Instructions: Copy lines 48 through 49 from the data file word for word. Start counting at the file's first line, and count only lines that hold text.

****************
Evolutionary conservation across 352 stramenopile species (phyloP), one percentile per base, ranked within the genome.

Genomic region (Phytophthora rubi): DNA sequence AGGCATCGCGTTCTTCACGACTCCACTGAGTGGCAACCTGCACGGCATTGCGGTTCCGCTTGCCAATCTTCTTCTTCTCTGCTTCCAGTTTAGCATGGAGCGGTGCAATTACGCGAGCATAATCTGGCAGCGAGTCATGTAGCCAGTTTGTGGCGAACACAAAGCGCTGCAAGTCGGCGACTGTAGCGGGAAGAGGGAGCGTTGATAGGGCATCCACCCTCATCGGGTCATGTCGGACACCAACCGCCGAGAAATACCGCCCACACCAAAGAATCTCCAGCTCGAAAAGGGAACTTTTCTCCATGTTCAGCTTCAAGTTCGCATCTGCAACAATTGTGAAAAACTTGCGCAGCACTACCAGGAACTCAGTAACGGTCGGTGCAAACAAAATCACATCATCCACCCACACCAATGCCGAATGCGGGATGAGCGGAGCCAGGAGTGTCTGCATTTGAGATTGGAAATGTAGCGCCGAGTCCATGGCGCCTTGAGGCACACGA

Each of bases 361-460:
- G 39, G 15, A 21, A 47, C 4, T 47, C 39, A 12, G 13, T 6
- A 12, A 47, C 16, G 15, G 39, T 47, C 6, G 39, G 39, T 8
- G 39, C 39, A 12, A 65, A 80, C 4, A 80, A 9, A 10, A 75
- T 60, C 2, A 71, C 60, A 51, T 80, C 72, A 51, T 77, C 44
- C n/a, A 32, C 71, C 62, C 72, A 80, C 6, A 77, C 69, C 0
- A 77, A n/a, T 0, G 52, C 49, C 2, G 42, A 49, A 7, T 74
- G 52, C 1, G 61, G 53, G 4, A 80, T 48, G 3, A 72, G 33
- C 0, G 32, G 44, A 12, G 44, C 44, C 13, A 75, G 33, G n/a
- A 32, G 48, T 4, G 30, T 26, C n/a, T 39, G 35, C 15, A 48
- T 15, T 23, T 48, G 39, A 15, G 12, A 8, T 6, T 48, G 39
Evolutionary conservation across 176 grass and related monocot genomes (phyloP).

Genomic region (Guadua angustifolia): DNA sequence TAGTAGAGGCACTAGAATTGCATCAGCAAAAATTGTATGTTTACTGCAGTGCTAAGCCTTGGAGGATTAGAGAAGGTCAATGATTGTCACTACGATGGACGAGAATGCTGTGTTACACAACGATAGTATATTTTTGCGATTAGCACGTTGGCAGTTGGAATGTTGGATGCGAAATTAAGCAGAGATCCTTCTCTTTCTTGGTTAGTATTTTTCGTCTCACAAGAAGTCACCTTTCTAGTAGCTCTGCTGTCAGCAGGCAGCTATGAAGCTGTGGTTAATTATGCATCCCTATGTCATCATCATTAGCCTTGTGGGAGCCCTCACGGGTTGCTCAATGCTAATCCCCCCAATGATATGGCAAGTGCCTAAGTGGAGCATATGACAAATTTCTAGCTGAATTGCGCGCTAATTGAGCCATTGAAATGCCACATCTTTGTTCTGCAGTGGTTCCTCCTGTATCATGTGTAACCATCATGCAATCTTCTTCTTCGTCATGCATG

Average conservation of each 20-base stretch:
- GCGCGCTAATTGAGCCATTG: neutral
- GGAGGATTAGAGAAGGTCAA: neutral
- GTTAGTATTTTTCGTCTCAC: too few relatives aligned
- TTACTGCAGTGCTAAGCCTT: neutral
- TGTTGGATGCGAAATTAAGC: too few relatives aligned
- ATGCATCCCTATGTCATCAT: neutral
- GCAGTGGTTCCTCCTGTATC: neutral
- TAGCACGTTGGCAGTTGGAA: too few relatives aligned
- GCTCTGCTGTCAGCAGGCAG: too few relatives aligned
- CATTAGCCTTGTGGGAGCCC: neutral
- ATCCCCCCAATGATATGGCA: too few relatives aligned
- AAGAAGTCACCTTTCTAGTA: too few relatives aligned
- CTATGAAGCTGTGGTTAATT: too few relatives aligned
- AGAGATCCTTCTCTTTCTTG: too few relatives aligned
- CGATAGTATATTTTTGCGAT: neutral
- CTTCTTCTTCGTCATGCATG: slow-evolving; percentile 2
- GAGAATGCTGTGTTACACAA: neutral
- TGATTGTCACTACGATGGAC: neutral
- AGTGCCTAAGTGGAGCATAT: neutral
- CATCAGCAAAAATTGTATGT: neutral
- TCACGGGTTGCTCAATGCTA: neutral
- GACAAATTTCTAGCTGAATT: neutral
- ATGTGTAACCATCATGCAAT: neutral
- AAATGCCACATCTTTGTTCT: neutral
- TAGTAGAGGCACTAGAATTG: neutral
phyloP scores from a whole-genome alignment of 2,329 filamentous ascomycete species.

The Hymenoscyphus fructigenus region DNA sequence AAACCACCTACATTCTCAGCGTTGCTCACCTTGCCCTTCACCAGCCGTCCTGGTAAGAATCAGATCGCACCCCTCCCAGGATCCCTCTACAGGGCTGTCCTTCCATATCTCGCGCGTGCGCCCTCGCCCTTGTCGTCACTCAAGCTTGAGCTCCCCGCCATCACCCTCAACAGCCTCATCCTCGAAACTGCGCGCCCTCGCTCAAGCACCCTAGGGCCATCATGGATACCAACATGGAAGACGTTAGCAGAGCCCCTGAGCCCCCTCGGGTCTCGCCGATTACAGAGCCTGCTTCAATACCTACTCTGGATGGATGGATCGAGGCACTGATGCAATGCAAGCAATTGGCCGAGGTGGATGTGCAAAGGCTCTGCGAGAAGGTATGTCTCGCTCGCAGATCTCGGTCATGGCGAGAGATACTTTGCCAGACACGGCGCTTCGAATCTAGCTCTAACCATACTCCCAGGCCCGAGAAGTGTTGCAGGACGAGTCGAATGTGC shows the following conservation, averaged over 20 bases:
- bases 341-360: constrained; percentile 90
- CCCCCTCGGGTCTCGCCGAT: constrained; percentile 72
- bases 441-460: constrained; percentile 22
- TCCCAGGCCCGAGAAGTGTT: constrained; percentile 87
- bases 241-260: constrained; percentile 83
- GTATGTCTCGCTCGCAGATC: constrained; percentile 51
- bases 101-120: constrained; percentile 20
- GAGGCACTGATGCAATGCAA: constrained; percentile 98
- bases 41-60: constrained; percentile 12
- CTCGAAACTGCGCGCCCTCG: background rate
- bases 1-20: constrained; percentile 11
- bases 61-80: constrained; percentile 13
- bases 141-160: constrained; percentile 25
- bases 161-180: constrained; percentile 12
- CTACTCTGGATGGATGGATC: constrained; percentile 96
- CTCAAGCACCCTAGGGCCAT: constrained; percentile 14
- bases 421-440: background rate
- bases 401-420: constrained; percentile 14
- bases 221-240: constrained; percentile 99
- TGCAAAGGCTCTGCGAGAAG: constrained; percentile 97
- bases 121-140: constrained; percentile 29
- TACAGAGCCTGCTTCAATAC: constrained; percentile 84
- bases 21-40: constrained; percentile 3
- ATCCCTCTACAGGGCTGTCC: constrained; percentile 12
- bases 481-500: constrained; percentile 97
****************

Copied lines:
- bases 241-260: constrained; percentile 83
- GTATGTCTCGCTCGCAGATC: constrained; percentile 51